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dc.contributor.authorKiganjo, George M.
dc.date.accessioned2015-09-25T08:07:54Z
dc.date.available2015-09-25T08:07:54Z
dc.date.issued2005-11
dc.identifier.urihttp://ir-library.ku.ac.ke/handle/123456789/13631
dc.description6th Biennual Scientific Conference of the Africa Association for Health, Physical Education, Recreation, Sport and Dance(AFAHPER-SD)Kenyatta University Nairobi Kenya from Wednesday 9th-friday 11th November 2005.en_US
dc.description.abstractFitness allows tennis players to optimise their playing technique,ensuring high level of performance and reduces the risk of injury. Combined with psychological, tactical and technical training, physical fitness makes a significant difference to determine winning a tennis match. The purpose of this study was to profile competitive Kenyan junior female and male tennis players and determine differences in their fitness on recognised tennis related physiological parameters. The fitness components measured included aerobic capacity (1.5 mile run), strength (grip strength), power (vertical jump), speed (20-yard dash), muscular endurance (60-second sit-up), agility (spider test), flexibility (sit and reach) and body composition (calipers). A questionnaire was also administered to the players to determine fitness training habits and attitudes to fitness. A physical fitness training programme was suggested to the coaches and players but not enforced by the researchers. A comparison of3month interval repeat test results for the different fitness components was made between KLTA junior ranked male (n=14, age 16.23) and female players (n = 12, age=14.23 yrs) and unranked players male(n = 10, age = 17.10 yrs), female (n=13.23yrs). The results of the present study showed that the boys and girls' fitness levels were sub-standard compared to I1F age based normative standards. This may partly explain the lull in the performance of Kenya's tennis players given the relative importance of physical fitness on high-level competitive tennis play. Questionnaire results showed that most of the players were spending considerable time doing fitness training each week, did not have a fitness program to follow and would like a fitness program written for them. The study recommends that Kenyan players need to be coached on how to implement fitness in their daily training regime, be provided with individualised fitness programs that make more efficient use of time, minimise the risk of burnout and injury, and provide maximal fitness gains.en_US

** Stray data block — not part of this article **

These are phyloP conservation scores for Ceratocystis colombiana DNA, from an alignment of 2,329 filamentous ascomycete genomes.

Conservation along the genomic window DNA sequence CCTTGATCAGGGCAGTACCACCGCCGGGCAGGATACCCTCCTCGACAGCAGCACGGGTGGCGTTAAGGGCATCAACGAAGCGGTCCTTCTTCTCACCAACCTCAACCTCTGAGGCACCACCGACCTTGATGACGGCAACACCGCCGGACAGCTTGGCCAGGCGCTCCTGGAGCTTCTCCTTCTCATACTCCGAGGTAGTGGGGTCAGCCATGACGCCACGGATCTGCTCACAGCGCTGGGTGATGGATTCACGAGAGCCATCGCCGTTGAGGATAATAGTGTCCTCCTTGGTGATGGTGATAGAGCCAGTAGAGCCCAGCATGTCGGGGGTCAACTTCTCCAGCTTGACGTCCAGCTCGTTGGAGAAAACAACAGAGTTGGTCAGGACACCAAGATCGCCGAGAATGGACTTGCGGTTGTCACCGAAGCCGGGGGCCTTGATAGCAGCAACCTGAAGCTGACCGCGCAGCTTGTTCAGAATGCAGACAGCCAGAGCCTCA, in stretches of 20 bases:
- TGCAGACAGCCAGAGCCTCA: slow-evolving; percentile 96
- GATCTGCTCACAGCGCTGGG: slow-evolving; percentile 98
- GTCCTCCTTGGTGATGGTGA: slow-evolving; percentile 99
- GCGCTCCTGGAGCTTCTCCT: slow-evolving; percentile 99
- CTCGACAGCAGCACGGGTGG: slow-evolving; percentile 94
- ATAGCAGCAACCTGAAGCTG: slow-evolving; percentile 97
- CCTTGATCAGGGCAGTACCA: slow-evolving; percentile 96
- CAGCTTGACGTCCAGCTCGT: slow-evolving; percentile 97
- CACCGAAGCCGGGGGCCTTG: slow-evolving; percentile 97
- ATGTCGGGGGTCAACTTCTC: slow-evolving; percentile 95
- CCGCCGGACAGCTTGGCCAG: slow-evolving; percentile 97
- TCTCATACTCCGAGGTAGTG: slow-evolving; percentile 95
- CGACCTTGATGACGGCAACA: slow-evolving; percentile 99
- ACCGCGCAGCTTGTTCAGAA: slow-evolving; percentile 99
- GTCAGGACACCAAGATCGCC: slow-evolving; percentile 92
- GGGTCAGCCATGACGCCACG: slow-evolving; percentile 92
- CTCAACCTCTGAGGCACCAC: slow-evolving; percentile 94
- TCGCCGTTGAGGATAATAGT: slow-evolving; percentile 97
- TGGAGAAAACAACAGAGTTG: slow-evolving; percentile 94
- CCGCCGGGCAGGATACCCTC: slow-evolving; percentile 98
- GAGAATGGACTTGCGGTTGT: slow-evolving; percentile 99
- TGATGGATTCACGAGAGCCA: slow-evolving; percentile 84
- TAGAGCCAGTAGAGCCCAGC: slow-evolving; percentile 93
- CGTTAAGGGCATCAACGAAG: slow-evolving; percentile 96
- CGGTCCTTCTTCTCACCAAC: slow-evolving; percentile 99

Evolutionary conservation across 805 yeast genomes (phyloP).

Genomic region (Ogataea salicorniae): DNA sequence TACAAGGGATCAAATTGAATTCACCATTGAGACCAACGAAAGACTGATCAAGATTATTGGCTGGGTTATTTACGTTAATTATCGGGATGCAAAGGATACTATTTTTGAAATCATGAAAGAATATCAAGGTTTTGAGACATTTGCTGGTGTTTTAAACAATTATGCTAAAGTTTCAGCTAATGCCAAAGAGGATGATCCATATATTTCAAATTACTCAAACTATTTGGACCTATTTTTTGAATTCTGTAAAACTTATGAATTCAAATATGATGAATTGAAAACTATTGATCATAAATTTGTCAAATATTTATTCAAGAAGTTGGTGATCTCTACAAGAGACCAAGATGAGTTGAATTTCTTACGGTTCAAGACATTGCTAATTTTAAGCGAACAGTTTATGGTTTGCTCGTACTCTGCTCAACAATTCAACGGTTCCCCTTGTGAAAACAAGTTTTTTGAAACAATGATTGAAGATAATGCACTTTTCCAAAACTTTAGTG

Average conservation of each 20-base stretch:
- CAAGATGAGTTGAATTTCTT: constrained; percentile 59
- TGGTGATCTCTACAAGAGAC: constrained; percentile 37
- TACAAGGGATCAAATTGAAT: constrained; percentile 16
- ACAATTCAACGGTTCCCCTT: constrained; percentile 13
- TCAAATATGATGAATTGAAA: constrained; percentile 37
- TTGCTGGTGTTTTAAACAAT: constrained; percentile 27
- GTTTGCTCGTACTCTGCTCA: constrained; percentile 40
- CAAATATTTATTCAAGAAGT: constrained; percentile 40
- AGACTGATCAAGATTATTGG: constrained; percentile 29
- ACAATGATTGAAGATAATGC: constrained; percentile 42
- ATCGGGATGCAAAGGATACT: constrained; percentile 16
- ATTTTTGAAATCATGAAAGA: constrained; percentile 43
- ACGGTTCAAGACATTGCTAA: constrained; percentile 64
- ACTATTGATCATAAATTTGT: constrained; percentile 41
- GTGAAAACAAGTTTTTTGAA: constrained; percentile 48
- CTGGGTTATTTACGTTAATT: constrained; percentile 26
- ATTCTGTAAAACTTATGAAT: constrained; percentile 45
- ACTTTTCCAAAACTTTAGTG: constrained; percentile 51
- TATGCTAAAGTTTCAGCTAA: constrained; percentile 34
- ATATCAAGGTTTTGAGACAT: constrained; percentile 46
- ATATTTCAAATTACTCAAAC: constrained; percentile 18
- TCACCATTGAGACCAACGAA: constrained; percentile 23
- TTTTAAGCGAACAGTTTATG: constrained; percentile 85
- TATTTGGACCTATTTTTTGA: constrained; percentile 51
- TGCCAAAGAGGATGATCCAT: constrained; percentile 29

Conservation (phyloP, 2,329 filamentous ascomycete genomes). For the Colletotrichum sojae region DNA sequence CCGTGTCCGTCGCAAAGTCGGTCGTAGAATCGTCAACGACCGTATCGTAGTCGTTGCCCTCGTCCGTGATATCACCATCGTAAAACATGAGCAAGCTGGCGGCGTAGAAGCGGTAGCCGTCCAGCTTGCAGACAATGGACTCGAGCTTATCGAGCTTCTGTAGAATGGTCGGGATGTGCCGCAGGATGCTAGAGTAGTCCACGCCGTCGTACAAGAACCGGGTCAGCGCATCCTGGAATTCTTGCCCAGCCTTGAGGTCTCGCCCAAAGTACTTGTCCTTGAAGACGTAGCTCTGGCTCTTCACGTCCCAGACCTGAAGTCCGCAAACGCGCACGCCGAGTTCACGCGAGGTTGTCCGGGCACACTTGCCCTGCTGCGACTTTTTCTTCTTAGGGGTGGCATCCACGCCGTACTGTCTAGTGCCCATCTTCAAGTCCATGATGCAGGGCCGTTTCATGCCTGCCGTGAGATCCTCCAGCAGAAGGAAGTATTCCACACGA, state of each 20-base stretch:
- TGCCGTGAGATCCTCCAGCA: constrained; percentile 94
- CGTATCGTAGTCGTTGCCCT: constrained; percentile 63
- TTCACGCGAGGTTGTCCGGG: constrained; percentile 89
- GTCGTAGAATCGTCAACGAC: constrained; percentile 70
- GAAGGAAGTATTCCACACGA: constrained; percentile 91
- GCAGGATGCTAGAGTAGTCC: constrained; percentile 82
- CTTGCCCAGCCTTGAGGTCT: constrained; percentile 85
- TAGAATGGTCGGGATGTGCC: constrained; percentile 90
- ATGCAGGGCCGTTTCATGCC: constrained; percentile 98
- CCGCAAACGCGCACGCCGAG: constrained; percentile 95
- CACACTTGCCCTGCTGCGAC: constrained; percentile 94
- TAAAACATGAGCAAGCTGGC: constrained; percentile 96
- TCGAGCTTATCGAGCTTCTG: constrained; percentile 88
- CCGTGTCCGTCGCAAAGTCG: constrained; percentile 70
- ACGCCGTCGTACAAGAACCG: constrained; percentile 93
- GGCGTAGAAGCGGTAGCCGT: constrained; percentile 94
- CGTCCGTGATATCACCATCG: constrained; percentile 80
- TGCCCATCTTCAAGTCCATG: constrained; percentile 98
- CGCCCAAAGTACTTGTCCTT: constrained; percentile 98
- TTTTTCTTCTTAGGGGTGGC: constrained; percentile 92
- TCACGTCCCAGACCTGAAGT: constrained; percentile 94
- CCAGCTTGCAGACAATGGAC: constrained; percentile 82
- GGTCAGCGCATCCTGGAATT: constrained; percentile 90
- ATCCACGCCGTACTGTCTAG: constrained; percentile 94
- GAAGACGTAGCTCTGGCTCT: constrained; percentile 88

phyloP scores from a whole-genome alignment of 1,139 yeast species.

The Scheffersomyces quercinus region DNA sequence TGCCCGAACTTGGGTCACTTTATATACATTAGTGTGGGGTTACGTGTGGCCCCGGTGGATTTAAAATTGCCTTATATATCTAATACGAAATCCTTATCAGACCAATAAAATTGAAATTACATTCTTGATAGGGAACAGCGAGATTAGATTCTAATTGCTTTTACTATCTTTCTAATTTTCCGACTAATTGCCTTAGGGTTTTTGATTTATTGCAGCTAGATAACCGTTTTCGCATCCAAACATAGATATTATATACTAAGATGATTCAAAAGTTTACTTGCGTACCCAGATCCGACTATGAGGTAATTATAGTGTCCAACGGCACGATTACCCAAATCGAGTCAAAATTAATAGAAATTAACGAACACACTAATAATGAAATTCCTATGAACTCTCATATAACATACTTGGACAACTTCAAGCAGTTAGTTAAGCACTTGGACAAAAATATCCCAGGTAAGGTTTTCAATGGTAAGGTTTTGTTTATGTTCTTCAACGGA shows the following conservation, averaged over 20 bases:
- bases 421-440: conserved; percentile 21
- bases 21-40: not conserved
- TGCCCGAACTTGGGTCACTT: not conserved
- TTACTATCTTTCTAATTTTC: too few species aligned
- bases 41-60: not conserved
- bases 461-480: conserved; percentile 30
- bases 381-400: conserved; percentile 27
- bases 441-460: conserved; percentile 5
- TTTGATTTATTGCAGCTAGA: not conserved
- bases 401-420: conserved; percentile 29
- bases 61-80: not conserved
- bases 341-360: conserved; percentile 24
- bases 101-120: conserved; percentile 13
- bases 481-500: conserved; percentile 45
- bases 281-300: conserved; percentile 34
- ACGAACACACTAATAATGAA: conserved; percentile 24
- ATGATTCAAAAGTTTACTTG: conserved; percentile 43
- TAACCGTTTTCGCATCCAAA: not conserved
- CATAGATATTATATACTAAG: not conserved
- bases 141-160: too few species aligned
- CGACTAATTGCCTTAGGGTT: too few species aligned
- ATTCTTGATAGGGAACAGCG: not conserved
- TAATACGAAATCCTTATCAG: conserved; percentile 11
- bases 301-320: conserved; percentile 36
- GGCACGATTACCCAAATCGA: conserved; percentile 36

dc.description.sponsorshipKenyatta Universityen_US
dc.language.isoenen_US
dc.publisherKenyatta Universityen_US
dc.subjectJunior tennis playersen_US
dc.subjectPhysical fitness profileen_US
dc.subjectITFen_US
dc.subjectKLTAen_US
dc.subjectKenyaen_US
dc.titleFitness profiling and comparisons between ranked and unranked competitive Kenyan junior tennis players.en_US
dc.typePresentationen_US


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